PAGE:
• Ask your learners to take a learning preference questionnaire, the results can help you plan your sessions to ensure you are being inclusive, yet differentiate for their needs. A short online questionnaire is available at You might like to try it yourself beforehand.

• Use a variety of different teaching, learning and assessment activities to engage, inspire, motivate and enthuse your learners. Don’t just stick to one style because you find it easy. The sessions are not about you, they are about the learning which is taking place.

• Have an extra activity ready in case you have spare time to fill, equally, have something you can remove from your session if you over run time. You can always give it as homework or carry it over to the next session.

• Try and incorporate technology into your sessions, and in-between your sessions. The FELTAG (2014) report contains some interesting recommendations and can be downloaded at

• You should assess continually throughout your session, not just at the end. Always make an objective judgement and don’t get personal. Your learners are not your friends, you should not become personally involved but retain a professional working relationship at all times.

• Ask open questions such as ..’How do you….?’ This will achieve a knowledgeable response rather than asking a question beginning with ‘Do you….?’ which will usually only elicit a yes or a no answer. A learner may say ‘yes’ just because this is what they think you want to hear, but it won’t tell you what has actually been learnt.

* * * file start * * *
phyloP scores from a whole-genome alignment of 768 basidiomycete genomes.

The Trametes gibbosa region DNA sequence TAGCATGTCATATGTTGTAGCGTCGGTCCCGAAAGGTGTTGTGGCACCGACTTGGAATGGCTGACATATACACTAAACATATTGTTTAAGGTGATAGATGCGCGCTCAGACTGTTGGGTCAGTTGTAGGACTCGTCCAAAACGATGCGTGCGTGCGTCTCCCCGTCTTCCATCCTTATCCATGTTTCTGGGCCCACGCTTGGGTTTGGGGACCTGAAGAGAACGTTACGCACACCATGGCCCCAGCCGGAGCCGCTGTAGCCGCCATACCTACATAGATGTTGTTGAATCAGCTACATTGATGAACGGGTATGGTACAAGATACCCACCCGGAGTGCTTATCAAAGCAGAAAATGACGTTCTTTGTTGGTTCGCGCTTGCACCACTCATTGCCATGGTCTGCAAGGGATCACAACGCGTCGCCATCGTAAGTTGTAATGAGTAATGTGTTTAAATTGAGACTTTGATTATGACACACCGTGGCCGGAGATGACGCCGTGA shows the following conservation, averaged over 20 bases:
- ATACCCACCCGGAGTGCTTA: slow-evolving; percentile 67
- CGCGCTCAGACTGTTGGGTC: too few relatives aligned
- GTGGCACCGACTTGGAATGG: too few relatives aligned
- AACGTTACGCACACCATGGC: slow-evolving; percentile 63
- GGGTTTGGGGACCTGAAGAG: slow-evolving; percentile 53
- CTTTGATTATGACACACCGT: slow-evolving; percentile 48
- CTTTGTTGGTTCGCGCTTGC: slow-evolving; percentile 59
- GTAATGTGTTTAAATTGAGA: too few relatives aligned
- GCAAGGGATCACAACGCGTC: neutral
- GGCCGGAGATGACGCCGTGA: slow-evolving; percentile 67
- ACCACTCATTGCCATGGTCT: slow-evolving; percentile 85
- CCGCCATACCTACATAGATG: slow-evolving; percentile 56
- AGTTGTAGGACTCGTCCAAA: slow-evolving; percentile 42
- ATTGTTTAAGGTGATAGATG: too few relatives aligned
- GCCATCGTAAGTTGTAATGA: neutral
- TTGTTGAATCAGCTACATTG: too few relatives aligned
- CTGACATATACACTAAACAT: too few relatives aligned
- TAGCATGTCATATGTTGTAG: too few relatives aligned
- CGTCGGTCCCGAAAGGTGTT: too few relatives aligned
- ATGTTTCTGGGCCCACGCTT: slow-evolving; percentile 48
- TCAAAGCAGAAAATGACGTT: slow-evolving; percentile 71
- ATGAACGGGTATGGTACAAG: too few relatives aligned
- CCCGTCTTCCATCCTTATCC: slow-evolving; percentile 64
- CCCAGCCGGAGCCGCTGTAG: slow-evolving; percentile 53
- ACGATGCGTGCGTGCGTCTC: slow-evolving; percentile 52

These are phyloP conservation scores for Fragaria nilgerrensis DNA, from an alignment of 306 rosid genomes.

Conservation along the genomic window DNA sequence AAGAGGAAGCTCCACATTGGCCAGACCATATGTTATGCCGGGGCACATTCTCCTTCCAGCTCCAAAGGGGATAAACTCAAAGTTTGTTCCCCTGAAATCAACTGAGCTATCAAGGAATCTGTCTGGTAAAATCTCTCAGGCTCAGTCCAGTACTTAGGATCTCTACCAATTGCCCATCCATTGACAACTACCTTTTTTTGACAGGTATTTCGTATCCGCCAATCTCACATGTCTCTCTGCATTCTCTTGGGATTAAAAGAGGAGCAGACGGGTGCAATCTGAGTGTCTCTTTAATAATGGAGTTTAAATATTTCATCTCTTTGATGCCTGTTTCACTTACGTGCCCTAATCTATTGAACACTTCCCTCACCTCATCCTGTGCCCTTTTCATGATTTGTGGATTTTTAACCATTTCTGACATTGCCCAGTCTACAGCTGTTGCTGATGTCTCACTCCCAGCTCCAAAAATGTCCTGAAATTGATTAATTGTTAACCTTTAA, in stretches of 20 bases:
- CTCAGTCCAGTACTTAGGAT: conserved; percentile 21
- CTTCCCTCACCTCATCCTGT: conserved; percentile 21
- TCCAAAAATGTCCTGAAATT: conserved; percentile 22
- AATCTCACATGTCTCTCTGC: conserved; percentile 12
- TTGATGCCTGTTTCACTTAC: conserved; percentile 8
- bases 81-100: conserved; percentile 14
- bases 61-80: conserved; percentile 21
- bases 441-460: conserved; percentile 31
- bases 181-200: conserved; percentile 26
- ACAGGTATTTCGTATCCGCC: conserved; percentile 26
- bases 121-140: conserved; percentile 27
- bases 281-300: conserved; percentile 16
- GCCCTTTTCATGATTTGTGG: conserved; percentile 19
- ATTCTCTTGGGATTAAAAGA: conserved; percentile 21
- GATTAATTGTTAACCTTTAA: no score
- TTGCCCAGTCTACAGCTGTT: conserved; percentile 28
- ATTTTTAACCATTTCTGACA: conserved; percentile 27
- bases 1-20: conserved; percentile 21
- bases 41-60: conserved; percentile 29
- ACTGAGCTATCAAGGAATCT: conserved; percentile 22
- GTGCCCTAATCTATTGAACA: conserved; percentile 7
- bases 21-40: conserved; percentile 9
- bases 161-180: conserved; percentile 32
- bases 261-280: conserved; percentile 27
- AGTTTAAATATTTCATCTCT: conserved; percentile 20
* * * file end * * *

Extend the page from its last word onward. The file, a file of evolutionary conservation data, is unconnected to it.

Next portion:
• When giving feedback, try and start with something positive so that you don’t demoralise your learner. Even if they have haven’t achieved something, you can still be constructive. For example, ‘Well done for trying, however, you might like to think about doing it a different way next time.’ You can then involve the other learners by discussing different ways of achieving the task.

• End your session by asking questions to check your learners’ understanding, and allow time for your learners to ask you questions. Link to the learning outcomes or objectives and state what will be covered in the next session.

• Keep on top of your administration duties and keep your records up to date. If your learner loses their work you will need your records to prove what they have achieved. Your organisation should inform you what records you need to keep and how, i.e. manually or electronically. Your car boot is not a good place!

• Never be afraid to ask for advice from experienced colleagues. You could ask to sit in during one of their sessions to see how they manage the learning process.

• Don’t be too hard on yourself, even if you make a mistake don’t bluff your way out of it. Your learners might not notice, but if they do, you need to be honest to help retain their respect.

• Keep your own subject knowledge up to date, as well as that relating to developments in technology. You might not need to attend courses to do this, there are probably online articles you can read and often there are free online courses. The Education and Training Foundation have free professional development opportunities at:

• Reflect after each session to think about what went well, what didn’t and why. This will help you improve for the future.

Above all, be prepared, patient, positive and passionate about teaching your subject to others. Stay happy, stay focused and enjoy the experience. If you would like to view some short videos about teaching, learning and assessment, check out my YouTube channel.

Ann Gravells is an author and education consultant. She can be contacted via her website: – you can follow her on Twitter @AnnGravells

The next article from Ann Gravells will be: Embedding English, maths and ICT during sessions.